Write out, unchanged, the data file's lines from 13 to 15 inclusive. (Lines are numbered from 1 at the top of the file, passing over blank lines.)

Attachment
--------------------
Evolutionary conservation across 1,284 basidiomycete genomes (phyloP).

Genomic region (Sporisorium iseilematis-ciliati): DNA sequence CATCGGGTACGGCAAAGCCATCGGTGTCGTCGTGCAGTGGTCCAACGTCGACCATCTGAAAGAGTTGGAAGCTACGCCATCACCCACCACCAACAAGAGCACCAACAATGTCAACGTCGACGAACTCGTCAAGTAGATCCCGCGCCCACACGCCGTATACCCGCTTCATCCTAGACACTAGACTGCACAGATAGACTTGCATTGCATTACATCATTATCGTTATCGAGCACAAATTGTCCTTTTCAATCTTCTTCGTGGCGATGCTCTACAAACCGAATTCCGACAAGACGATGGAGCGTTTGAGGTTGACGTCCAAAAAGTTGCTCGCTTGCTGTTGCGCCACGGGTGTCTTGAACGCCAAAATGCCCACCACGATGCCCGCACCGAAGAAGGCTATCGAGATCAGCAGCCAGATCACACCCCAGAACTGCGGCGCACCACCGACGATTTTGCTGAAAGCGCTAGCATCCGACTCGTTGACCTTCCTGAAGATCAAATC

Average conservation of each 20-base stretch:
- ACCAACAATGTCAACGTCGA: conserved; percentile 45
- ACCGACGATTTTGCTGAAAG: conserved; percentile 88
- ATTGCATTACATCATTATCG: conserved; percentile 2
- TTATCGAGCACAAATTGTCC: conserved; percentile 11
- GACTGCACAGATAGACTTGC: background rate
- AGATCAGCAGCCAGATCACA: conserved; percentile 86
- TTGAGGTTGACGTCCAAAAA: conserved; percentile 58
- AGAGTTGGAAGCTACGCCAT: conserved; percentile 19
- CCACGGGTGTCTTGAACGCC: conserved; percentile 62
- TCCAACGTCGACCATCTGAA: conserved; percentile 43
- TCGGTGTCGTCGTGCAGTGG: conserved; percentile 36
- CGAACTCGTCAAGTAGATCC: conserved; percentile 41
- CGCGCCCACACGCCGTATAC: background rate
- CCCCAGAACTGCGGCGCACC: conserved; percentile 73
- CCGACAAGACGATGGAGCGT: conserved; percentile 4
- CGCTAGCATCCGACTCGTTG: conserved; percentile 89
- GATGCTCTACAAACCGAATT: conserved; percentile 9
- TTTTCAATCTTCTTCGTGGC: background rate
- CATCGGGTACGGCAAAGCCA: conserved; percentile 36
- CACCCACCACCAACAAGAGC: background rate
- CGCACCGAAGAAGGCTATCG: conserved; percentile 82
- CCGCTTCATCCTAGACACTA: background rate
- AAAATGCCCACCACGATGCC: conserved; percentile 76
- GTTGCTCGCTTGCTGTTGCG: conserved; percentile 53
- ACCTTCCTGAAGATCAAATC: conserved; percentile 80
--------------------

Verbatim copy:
- TCCAACGTCGACCATCTGAA: conserved; percentile 43
- TCGGTGTCGTCGTGCAGTGG: conserved; percentile 36
- CGAACTCGTCAAGTAGATCC: conserved; percentile 41